“You think you win and it is quite the other way. My daughter had to learn that lesson when she married that Henstridge fellow against my wishes. She learned the hard way, and much to her cost, though some good did come of it: I now have two granddaughters. I won there. Alternatively, you think that you lose, and then you are most pleasantly surprised to find otherwise. She did leave him eventually, and is going to make a better go of it this next time.”

“Yes, ma’am, that was the way it was with me. I soon learned that I might have lost something that I valued even more highly than I valued my own life. I should have just been satisfied with killing him, and then we would have avoided all of the later difficulty.”

“Yes, especially as he was destined to die anyway. I rather think your loss might only have been temporary.” Indeed it had from what she could see. “The question to ask, however, is what did you expect to gain?” He looked across at Caroline. They could both see what he was thinking. He had already gained everything he wanted. Caroline blushed, but held his eyes. No one needed to ask what was in either of their minds. “Oh dear, I fear I really am in the way, aren’t I? Never mind, we shall soon be gone from here and then I shall get out of your way, and you two can become yourselves once more and make up for lost time.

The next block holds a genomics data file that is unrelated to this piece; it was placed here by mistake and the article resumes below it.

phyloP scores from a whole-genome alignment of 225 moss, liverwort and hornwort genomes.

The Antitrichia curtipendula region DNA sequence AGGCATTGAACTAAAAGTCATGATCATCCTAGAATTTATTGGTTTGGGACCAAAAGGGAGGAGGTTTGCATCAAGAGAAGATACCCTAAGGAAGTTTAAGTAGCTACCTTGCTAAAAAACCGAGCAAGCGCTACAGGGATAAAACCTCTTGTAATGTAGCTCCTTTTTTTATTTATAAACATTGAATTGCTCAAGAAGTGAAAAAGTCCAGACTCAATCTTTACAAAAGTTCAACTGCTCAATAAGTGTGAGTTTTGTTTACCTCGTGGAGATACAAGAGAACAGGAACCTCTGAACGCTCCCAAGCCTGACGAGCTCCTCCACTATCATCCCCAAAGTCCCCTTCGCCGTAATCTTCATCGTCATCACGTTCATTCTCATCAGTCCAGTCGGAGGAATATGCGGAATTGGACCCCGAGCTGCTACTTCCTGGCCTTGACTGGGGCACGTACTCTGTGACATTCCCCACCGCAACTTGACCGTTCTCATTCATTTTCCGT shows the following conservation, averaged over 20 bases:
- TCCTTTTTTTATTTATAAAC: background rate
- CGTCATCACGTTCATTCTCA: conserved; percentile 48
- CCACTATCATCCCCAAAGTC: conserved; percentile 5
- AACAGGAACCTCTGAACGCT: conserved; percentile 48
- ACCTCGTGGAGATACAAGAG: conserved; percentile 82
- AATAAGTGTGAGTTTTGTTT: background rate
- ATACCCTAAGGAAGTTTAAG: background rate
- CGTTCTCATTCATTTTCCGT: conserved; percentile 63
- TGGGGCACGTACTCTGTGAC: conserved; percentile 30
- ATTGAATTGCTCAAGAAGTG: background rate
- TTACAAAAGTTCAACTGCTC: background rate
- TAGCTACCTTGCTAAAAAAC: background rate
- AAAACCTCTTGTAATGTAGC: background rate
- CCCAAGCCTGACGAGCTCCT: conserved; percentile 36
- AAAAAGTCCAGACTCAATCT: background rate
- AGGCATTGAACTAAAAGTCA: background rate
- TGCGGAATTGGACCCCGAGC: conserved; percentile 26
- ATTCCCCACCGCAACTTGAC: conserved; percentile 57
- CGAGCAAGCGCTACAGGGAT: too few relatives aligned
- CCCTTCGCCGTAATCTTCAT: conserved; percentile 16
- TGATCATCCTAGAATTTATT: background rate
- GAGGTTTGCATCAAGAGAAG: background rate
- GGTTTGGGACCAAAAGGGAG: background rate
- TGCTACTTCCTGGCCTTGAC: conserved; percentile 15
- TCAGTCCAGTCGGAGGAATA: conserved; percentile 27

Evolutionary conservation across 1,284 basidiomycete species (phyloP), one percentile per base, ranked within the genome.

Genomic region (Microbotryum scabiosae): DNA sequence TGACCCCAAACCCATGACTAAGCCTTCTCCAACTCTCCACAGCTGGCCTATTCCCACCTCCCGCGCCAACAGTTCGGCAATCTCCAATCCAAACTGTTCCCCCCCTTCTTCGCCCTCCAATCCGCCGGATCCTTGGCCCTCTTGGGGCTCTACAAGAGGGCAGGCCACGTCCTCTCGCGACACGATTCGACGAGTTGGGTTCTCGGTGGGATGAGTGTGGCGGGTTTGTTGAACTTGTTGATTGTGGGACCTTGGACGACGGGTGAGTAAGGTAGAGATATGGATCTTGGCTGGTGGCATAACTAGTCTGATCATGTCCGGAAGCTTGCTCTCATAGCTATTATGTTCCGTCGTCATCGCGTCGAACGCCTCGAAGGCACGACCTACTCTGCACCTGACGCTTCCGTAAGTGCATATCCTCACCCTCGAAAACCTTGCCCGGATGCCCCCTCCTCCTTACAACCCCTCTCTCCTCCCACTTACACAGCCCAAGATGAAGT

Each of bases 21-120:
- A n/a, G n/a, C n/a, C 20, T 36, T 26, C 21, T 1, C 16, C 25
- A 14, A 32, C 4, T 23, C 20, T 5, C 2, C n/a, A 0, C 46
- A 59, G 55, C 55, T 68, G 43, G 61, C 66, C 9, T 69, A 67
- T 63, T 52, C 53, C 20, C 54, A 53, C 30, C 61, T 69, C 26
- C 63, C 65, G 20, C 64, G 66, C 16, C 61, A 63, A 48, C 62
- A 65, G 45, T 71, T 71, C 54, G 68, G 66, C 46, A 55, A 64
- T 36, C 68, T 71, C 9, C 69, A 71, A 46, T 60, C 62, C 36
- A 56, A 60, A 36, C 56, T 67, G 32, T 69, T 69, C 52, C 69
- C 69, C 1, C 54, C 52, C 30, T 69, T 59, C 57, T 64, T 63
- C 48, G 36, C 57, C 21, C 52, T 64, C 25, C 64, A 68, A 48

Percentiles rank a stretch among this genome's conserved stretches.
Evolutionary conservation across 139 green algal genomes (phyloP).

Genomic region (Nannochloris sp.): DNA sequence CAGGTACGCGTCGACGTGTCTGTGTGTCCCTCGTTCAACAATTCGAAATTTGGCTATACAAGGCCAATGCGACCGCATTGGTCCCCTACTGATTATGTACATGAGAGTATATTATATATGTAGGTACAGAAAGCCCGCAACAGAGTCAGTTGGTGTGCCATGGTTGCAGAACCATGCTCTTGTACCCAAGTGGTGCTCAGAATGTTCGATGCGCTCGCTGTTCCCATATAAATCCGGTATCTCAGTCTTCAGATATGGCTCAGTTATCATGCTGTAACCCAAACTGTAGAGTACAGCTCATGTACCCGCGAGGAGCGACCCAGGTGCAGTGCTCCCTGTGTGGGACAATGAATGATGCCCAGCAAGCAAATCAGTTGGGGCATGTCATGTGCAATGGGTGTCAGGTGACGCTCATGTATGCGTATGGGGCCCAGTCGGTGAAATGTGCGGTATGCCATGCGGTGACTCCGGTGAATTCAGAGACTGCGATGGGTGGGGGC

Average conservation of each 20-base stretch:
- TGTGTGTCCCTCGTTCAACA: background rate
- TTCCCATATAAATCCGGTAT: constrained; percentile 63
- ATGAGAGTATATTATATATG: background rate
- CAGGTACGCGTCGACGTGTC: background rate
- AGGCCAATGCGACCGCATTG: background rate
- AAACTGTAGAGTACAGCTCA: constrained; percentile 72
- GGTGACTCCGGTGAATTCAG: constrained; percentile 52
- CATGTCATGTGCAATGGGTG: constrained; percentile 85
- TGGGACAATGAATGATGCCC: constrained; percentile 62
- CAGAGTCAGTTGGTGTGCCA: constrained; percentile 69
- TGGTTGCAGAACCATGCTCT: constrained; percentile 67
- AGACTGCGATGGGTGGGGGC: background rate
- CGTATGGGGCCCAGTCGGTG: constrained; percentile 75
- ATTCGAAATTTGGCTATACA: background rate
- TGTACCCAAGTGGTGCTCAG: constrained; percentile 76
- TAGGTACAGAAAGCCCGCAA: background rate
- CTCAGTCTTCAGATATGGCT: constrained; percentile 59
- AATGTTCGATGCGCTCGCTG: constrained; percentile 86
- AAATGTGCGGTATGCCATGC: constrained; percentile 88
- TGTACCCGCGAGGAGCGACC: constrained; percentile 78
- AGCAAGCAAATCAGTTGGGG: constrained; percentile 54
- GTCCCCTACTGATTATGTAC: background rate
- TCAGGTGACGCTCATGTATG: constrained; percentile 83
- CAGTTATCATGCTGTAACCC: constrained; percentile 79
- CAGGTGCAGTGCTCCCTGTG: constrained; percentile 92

“But to get back to something you said earlier, Henry. You said that your winning was an inevitable outcome. That is not usual when one gambles, surely, at least it was not in my day. Why was it inevitable?”

He sighed heavily. “I cheated!” She laughed at his confession, so easily given.

“And you survived? Yes, obviously you did survive, I am glad to say, while your opponent did not. My granddaughter already told me all about it after you told her. Normally, one tries to keep such things hidden. However, I cannot criticize you for cheating. I cheat at everything myself. I am an exceptionally poor loser. I even cheat at solitaire!